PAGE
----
Many of the highest-performing professional athletes are also the most superstitious. Serena Williams bounces the tennis ball five time before her first serve, twice before the second. Michael Jordan wore his University of North Carolina basketball shorts under his Chicago Bulls uniform. Baseball hall of famer Wade Boggs bore a bounty of superstitions. Among them: He ate chicken before each game, began batting practice for night games at precisely 5:17 p.m., and inscribed “Chai,” the Hebrew word for life, into the dirt before stepping up to bat.
Some casual myths are engrained into the everyday fabric of a sport—dribbling a basketball before taking a free throw, for example. But superstition would seem to have no place in world-class sports performance. Athletes like Jordan and Williams and Boggs spend their entire careers honing and refining their natural talents into repeatable performance. What room is there for sorcery in such a practice?
The answer eludes all of us who have not reached peak performance in something—which is to say most of us. Once all other factors are eliminated, once one’s body and experience and technique have been refined near to the maximum, still inexplicable things can happen, and they do.
Counterintuitively, that space where failure and success rub up against each other becomes ever more noticeable the better one becomes at his or her recreation. For those operating at peak performance in a given activity, the frequency and the effect of surprises are amplified, precisely because a failure to perform cannot be easily explained away by the chasm between intention and ability.
For top athletes (or musicians, or performers), superstition is often the best way to rationalize the apparent randomness of such situations. There, where neither practice nor reason prevail, only appeals to the supernatural or the divine offer comfort. Some neuroscientists have even argued that a tendency to believe in the paranormal signals greater neurochemical capacity to perform well in the first place. For the rest of us, we rarely get to experience peak performance anyway. Fewer, then, are our encounters with the voodoo of small variations magnified across rapidly changing conditions, and the chaos-like effect they can have on outcomes. In sport and in games, secularism is for amateurs, spiritualism for pros.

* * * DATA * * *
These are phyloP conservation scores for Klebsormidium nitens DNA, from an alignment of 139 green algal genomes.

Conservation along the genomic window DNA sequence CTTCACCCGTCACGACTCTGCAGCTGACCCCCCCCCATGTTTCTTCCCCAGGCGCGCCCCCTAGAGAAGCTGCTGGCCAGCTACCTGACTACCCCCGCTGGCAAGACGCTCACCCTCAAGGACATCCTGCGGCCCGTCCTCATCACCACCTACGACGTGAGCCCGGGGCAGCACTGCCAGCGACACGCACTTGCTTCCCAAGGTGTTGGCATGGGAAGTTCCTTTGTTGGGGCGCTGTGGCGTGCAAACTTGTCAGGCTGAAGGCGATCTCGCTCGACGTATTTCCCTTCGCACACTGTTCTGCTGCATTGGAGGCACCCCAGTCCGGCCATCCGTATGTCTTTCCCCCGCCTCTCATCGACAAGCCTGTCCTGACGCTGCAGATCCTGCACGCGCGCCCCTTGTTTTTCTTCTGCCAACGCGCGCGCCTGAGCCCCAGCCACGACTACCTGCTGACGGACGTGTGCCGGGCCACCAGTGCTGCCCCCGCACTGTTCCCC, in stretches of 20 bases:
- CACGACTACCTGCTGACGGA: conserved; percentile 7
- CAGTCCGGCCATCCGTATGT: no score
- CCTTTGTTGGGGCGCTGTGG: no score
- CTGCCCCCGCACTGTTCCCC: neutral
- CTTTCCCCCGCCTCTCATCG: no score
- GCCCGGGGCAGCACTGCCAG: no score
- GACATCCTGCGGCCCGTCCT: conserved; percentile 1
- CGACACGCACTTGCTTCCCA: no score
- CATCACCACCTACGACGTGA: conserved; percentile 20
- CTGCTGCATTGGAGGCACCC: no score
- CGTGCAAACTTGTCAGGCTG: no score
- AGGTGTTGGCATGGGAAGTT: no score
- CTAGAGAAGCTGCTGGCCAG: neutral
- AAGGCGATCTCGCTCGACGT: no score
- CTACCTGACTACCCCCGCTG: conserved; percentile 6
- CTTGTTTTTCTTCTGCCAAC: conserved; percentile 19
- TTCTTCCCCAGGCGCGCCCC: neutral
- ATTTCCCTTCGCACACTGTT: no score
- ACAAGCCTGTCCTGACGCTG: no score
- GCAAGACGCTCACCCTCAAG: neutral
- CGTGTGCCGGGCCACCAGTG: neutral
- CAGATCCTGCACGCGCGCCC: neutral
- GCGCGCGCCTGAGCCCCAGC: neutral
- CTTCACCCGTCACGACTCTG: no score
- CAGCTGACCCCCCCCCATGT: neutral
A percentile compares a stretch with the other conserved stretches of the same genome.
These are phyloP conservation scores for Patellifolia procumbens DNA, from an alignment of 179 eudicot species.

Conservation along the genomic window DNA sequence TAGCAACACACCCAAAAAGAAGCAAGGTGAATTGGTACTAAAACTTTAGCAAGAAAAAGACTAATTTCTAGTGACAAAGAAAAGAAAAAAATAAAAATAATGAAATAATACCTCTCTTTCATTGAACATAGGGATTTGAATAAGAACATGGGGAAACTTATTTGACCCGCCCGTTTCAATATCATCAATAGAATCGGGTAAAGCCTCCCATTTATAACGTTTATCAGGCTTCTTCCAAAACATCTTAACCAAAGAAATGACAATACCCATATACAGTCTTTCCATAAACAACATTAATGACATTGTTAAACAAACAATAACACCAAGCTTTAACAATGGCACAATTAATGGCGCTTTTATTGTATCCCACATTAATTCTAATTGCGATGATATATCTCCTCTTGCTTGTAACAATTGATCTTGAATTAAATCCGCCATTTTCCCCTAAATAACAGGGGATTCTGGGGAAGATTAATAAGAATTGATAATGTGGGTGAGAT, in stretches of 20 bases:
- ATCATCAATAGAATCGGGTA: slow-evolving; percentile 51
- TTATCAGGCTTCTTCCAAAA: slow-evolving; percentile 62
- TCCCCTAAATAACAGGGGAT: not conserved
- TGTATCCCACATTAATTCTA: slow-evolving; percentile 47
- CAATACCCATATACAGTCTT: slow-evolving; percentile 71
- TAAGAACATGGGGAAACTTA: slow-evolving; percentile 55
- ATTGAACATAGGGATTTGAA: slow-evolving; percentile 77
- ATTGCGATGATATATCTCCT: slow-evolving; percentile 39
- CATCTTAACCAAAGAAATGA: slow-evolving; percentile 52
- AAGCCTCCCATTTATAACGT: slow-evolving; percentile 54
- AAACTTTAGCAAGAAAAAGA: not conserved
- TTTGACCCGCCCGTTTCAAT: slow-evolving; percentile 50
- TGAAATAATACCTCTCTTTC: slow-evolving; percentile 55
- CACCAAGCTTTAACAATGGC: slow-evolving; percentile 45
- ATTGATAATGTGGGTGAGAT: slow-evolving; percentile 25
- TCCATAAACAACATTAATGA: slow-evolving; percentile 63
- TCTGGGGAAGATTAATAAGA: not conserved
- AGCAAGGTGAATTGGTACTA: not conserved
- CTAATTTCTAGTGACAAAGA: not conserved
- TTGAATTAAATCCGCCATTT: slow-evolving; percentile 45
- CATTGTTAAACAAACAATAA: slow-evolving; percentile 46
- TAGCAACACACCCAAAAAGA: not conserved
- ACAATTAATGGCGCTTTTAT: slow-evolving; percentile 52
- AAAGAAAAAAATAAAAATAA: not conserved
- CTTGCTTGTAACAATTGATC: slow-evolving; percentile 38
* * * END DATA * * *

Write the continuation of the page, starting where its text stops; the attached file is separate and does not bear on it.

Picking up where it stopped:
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Swing Copters is a simple mobile game that offers the layperson an experience of the divine profanity where expertise rubs up against disorder. It’s a game with a history, too: the follow-up to last winter’s unlikely hit Flappy Bird, whose surprising, abusive difficulty helped it nest at the top of the app store charts. Dismayed and overwhelmed by the public response, the game’s creator, Dong Nguyen, pulled the title mere weeks later. “It was just too addictive,” he told the Wall Street Journal.
In Flappy Bird, the player taps to make a bird flap and rise, piloting it through small gaps in a pipe. In Swing Copters, the player taps to reverse the horizontal direction of a bug-eyed peanut of a creature wearing a helicopter’s rotor, weaving back and forth to maneuver the character through gaps in scaffolds flanked by swinging mallets. The novice player will be forgiven for thinking Swing Copters is just Flappy Bird oriented vertically. It certainly looks that way; even the interfaces, the score display, and the visual style match almost completely. But those similarities only help make the strong contrast between the two games more evident.
Writing about Flappy Bird for The Atlantic before Nguyen retired it in February, I called the game indifferent, unconcerned for the human players that were its target operators—“like an iron gate rusted shut.” But like the iron gate, Flappy Bird could still be respected and, over time, conquered. The penitent player, phalangyflected before Flappy Bird, might accept its invitation and flap his or her way through the pipes of its improbable temple. It’s ironic: Despite its imposing difficulty, Flappy Bird was too easy, in a way. Once the player accepted the game as the arbitrary and inhospitable ludic terrain that it was, then that terrain became passable—particularly once deliberateness and care were applied to the effort. For such players, a three-digit Flappy Bird score became achievable. Not easily, to be sure, but not infrequently either.